Network Security and Robotics: Both Show Improving Economic Health

Feb. 1, 2011
There’s still no lack of challenges or innovations for network-and-content security and robotics, but there’s also growth or shifts in it.

“In 3Q10 (third quarter 2010), the worldwide network security appliance and software market was essentially a flat, seasonally typical quarter, down 0.1 percent sequentially, totaling $1.43 billion,” says Jeff Wilson, principal analyst for security with Infonetics Research, Campbell, Calif. He notes that San Jose, Calif.-based network equipment provider Cisco Systems Inc. lost market share in most network security categories. However, “Cisco posted massive growth in content security revenue in the third quarter (up more than 30 percent from the previous quarter), driving up the content security market.”

Wilson adds, “In general, some of the long-term growth in the larger established network security market is transitioning to the content security market.” Regarding 2010, “the worldwide content security gateway market grew 10 percent from 2Q10 to 3Q10, hitting $715.2 million.” 

Computer viruses such as Stuxnet and Zeus drive the content security market, Wilson observes. “Other viruses have been designed to steal things. But Stuxnet, which is the most sophisticated attack virus, is the first designed to entirely destroy something,” says Eric Byres, co-founder and chief technology officer of Byres Security Inc., in Lantzville, British Columbia, Canada.

Byres’ concern also extends to what copycats will produce. To combat Stuxnet and its offspring, the International Society of Automation (ISA), Research Triangle Park, N.C.—through its committee, ISA99-Industrial Automation and Control System Security—created ISA99 Stuxnet Gap Assessment Work Group 5, Task Group 2. “We’ll be doing an analysis of Stuxnet. We hope to have that finished by March,” says Byres, the group’s leader. He and others will examine the ISA99 two-part standard, “Security for Industrial Automation and Control Systems,” and rethink its sufficiency or deficiency. 

Rethinking change in control automation was the most exciting aspect of robotics in the past year, believes Eric Nieves. With traditional robot offerings from original equipment manufacturers, typically two different pieces of equipment had to be integrated to speak to one another, explains Nieves, technology director for Motoman Robotics, West Carrollton, Ohio, a division of Yaskawa America Inc., Waukegan, Ill. But something had to be done to serve non-traditional markets, such as food plants, that weren’t robot-friendly for technical, staffing and cost reasons.

Adios, controller

So Motoman said goodbye to the robotic controller and built on supplier Rockwell Automation Inc.’s Allen-Bradley ControlLogix with ladder logic programming, which Nieves calls the de facto industrial programming language. “Everybody on your staff knows how to support Rockwell Automation programmable logic controllers (PLCs). We found that we could take your robot’s functionally and put it on the Rockwell PLC backplane,” he observes. Motoman then used an EtherCat connection to its servo drives and created a set of instructions for ControlLogix, he explains. “Thus, an operator brings the robot on line, then uses the ControlLogix language to set the actions.” That precludes integration because robot functionally is now embedded in the PLC language.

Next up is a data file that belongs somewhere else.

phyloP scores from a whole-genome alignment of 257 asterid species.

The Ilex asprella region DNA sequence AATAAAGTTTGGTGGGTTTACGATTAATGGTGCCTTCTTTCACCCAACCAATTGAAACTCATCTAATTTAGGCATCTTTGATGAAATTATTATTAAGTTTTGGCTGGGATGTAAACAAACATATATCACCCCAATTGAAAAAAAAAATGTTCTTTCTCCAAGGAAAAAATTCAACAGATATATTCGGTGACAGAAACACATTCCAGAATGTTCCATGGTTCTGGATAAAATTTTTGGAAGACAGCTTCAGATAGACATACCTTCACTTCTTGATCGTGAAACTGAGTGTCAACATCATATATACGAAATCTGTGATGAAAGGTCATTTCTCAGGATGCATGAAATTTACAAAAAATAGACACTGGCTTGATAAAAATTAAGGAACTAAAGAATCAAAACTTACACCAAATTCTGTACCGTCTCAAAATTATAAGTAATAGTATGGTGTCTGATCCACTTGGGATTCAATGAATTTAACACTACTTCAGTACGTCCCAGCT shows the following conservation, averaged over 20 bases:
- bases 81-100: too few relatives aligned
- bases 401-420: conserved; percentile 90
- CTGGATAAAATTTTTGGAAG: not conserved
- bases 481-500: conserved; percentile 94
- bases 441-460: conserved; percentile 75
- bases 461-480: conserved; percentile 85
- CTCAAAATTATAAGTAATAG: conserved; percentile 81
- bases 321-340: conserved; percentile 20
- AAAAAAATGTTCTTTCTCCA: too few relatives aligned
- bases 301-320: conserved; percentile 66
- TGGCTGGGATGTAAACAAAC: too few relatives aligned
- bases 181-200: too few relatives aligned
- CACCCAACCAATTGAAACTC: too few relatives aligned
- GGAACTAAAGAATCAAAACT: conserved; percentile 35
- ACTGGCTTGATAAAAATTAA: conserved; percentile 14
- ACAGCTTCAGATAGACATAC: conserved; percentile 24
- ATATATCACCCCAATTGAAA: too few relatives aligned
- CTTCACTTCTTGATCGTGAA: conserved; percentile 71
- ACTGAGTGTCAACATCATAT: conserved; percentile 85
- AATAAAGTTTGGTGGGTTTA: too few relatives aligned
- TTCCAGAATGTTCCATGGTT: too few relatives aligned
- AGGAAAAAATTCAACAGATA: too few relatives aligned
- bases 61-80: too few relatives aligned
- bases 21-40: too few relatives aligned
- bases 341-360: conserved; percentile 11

Another advancement that excites Nieves regards end-effectors, or grippers: specifically, Robotiq’s three-fingered adaptive gripper. The combination of that St. Nicolas, Quebec, Canada-headquartered company’s adapter and Motoman’s seven-axis SDA10D robot will be demonstrated at Automate 2011, at Chicago’s McCormick Place, in late March, Nieves says.

Other robotics advances come in energy and safety, remarks Joel Galliher, director of mechatronics for Hoffman Estates, Ill.-based supplier Bosch-Rexroth Corp.’s division of linear motion and assemblies technologies, Charlotte, N.C. “Suppliers are being required to take energy concerns into account but also to provide the tools; for instance, using regenerative power.”

In safety, Galliher notes that manufacturers are moving toward having safety built into servo drives instead of external sensors. This allows decreased response time. “You’re compressing something that might’ve been a few hundred milliseconds to something that may be only a couple of milliseconds,” he explains.

Overall, 2010 has been a solid recovery year for the robotics industry in North America, notes Jeff Burnstein, president of the Robotic Industries Association, Ann Arbor, Mich. “What really jumps out at me is that orders placed by non-automotive customers in North America jumped 53 percent and accounted for 52 percent of all orders through September [2010]. Orders to automotive-related customers, the largest robotics market, increased 18 percent, which is still quite healthy, given the downsizing in North American automotive manufacturing operations.”

C. Kenna Amos, [email protected], is an Automation World Contributing Editor.

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